With a new year at hand, as well as a new President looking to revive the economy, exhibitors heading to the MAGIC trade shows in Las Vegas are fairly optimistic. A majority recently finished the New York accessories shows in early January and said the events have exceeded expectations.
Carolina Amato, an accessories designer with a specialty in cold-weather items and gloves, said she was “pleasantly surprised” by the business she did in New York. She is bringing to WWDMAGIC a new line of scarves with jeweled clusters, retailing from $90 to $110.
“It’s like with the Accessorie Circuit, I didn’t expect very much but did reasonably well, and I think it will be the same in Las Vegas,” Amato said. “Retailers are coming off a disappointing holiday season, so we are grateful and happy for any business we get. I didn’t expect much, but I am happy with the business we did do. Our customers are cutting back, but they are looking and shopping and are enthusiastic about what they see. They’re either buying or planning to buy. After all, they have to have a full store.”
Doug Stein, founder of accessories firm Mad by Design is also upbeat. The firm’s big focus for the spring season is eco-friendly bamboo handbags, as well as a line featuring embossed crocodile bags in pastel colors.
“I always try to think positively,” Stein said. “Traffic was a bit down at the New York shows, but I think most of it was due to it being so close to New Year’s Eve. But I also think the media has overblown how poorly retail is doing. I don’t think people had as bad a holiday season as the news portrays. We had a great year, and I think the companies who stay focused on moving forward and offering new styles will be the ones ahead when the dust settles.”
Echo Design is launching its cold-weather collection at the show, including mufflers, hats and an expanded glove line with new colors. The firm is banking on its solid history in the cold weather category to carry it through the trade show.
“As long as we see the same customers at the show, we’ll be satisfied,” said account manager Abby Walton. “We’re aware of what’s happening in the economy, and people won’t be spending the same amount as in previous years, but if they’re still seeing us and still writing the line, we’ll be happy. In the past, people have been more conservative in their initial buys and want to know about the possibility of reorder, so I think they’re going to play it that way — see what’s selling and then get back in, instead of having a lot of inventory up front.”
Betsy Spain, a jewelry designer based in Gainesville, Fla., is showing at WWDMAGIC for the first time. She expects her classic gemstone necklaces, which are suited for layering, to be a strong seller there. The pieces are also designed to layer against separate pieces from other designers as well, which make for an easy purchase. Each of Spain’s pieces — earrings, necklaces and bracelets — wholesales from $40 to $178.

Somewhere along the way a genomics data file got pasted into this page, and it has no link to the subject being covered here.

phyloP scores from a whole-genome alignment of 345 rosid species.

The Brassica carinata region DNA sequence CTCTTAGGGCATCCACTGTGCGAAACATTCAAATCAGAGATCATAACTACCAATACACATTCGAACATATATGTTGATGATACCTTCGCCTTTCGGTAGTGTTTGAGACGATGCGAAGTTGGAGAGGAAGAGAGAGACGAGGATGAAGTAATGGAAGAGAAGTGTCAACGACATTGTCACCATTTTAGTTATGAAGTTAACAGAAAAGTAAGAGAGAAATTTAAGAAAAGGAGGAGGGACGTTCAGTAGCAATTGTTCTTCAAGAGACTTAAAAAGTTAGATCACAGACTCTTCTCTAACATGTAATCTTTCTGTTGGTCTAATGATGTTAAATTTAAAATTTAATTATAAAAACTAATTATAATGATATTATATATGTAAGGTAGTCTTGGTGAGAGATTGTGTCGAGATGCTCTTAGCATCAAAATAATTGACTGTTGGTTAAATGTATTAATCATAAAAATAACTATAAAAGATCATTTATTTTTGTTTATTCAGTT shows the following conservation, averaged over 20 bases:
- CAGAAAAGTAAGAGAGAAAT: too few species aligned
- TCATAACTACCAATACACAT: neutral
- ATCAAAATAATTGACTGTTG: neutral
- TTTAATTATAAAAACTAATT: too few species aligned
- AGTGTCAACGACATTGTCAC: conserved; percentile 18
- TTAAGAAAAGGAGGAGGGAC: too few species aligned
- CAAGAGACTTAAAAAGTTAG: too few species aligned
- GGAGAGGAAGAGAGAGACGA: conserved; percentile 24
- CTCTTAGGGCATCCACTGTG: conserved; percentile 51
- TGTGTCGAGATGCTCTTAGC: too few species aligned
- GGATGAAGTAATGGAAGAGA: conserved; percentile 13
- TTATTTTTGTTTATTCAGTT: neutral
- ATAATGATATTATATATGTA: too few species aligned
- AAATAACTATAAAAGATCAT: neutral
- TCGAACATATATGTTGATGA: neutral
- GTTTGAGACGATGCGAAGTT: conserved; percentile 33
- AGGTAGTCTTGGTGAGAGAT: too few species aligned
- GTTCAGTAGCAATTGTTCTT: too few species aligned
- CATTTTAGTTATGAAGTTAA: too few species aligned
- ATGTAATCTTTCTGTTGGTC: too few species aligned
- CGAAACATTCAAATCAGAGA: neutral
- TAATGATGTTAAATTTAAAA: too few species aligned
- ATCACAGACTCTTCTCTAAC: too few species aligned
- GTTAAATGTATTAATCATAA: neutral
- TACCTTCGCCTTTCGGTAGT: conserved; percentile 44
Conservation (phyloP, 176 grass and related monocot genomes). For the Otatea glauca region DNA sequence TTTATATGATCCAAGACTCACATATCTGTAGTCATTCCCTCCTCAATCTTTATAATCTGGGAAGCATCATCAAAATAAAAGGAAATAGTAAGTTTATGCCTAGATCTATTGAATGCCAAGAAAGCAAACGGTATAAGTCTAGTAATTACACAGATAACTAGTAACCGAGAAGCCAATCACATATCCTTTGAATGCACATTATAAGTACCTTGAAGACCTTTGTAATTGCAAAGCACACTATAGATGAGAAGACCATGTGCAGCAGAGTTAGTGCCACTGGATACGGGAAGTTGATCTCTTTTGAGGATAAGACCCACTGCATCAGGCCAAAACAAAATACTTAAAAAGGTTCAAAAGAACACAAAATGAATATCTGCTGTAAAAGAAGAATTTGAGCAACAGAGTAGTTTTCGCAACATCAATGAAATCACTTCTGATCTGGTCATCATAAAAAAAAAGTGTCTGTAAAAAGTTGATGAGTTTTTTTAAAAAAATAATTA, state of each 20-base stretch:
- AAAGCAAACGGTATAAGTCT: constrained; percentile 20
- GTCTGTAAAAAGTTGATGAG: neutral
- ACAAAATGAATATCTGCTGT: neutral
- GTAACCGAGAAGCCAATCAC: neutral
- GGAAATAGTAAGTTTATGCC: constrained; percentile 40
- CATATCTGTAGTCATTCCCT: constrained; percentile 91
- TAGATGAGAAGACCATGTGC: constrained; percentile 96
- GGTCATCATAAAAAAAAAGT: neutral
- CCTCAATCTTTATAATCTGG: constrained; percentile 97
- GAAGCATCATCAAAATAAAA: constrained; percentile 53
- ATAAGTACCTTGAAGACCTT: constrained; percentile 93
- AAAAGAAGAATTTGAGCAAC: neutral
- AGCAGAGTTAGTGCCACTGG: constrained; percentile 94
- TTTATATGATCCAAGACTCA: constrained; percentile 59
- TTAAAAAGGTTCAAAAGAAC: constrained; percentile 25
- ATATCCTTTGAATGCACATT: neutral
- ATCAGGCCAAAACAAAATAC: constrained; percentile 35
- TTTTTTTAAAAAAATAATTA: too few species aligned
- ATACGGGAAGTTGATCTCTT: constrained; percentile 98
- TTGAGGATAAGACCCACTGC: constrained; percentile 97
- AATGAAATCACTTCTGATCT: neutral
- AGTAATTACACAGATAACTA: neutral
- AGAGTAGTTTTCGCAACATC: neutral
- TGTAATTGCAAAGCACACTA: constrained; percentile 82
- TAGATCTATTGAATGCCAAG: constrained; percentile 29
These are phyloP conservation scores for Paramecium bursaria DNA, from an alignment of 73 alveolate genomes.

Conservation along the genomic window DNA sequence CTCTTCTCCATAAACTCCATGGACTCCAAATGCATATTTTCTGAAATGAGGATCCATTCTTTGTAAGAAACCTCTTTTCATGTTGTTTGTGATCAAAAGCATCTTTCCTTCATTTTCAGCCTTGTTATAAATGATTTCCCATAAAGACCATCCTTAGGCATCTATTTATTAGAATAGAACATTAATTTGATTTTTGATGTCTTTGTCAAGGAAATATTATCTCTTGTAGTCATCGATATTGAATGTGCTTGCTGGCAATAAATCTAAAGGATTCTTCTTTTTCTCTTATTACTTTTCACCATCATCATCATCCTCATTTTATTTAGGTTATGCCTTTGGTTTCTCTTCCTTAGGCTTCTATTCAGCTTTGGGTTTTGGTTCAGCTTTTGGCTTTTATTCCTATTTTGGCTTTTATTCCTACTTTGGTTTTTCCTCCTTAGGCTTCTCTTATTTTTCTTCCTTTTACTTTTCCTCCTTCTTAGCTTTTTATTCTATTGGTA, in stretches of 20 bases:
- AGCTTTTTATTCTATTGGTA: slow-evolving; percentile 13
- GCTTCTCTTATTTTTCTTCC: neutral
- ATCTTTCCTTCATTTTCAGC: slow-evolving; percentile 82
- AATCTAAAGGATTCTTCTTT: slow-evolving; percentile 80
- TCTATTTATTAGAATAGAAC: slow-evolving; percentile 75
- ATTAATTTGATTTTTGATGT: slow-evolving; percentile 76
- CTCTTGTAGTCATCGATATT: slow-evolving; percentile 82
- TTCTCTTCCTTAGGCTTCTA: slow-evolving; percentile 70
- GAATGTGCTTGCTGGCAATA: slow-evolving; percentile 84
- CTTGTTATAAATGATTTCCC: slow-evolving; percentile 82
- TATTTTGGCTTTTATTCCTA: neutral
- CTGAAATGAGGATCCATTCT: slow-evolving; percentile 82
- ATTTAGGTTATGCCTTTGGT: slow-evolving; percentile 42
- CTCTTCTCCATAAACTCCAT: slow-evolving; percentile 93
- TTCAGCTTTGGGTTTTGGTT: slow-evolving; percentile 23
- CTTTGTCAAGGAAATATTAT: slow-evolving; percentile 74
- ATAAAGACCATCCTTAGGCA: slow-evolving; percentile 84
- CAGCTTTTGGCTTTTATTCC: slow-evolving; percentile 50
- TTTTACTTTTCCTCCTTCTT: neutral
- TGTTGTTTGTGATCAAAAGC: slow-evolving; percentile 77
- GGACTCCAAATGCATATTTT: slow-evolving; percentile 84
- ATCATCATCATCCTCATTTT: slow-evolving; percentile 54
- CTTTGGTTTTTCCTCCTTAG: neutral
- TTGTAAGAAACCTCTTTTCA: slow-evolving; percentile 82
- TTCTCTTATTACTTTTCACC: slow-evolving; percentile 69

“I am very confident in my collection — and with the right set of buyers, I think it will sell,” Spain said. “My concern is that the economy is not doing great, and it depends on the buyers attending, who is the demographic, the target audience. I am trying to manage my expectations, but they are reasonably high. People are buying and people have customers who aren’t terribly affected. I have a number of retailers that way.”
Dakota Watch Company is another brand coming to the show for the first time. The 60-year-old firm has only gotten into the wholesale game in the last eight years, and is now focusing on its fashion distribution. In the past, it has done travel goods and outdoor trade shows exclusively. Mandy Dabbelt, account and marketing manager, said she is bringing ladies’ watches in the $40 retail range, as well as a line of key-chain charm clocks. She is also showcasing the brand’s outdoor line, where the watches also double as flashlights, knives, compasses and bottle openers.
“We are doing two booths — one in the outdoor section that coincides with our main market, and we’re also placing a booth in the women’s section to access two very different customers,” Dabbelt said. “We feel there are some customers at WWDMAGIC we won’t reach at other shows, and we are ready to take that shot.”
Several firms are launching new lines as well as secondary brands with lower price points to offer something fresh and affordable to consumers. Sondra Roberts is introducing a lower-priced, all-leather line of handbags at the show. The bags will have an average retail of $200, compared with $250 to $550 for the brand’s signature styles.